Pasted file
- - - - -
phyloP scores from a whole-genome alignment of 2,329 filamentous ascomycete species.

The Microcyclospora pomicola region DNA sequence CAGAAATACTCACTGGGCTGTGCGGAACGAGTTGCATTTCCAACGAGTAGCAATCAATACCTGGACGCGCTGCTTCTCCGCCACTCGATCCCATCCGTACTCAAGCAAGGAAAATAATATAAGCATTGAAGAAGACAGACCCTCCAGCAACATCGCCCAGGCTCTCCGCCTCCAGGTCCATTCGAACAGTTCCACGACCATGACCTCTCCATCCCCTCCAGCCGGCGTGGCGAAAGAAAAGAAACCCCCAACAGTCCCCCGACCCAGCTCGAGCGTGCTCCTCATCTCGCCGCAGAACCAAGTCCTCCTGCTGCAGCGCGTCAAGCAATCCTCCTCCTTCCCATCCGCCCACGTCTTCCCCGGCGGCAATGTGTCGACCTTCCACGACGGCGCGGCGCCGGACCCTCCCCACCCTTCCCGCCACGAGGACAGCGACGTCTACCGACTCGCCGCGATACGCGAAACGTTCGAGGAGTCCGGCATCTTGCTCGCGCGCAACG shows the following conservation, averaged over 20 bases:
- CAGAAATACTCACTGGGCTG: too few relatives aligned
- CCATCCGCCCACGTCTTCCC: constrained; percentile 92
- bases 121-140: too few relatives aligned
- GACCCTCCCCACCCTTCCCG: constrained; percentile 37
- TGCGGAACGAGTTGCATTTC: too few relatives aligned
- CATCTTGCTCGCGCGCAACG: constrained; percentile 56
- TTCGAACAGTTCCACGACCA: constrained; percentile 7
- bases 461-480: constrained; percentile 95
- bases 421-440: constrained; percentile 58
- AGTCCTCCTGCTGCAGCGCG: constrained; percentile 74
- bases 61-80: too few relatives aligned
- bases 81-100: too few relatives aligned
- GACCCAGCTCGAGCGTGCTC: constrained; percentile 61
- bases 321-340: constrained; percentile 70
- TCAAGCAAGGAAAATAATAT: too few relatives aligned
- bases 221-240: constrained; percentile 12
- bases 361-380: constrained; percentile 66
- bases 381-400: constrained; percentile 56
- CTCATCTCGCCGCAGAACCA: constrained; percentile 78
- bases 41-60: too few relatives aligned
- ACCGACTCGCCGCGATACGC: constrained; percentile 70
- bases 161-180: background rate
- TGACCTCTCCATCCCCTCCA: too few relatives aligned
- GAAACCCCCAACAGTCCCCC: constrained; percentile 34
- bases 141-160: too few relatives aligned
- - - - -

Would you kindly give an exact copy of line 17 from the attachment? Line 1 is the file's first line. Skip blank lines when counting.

- TCAAGCAAGGAAAATAATAT: too few relatives aligned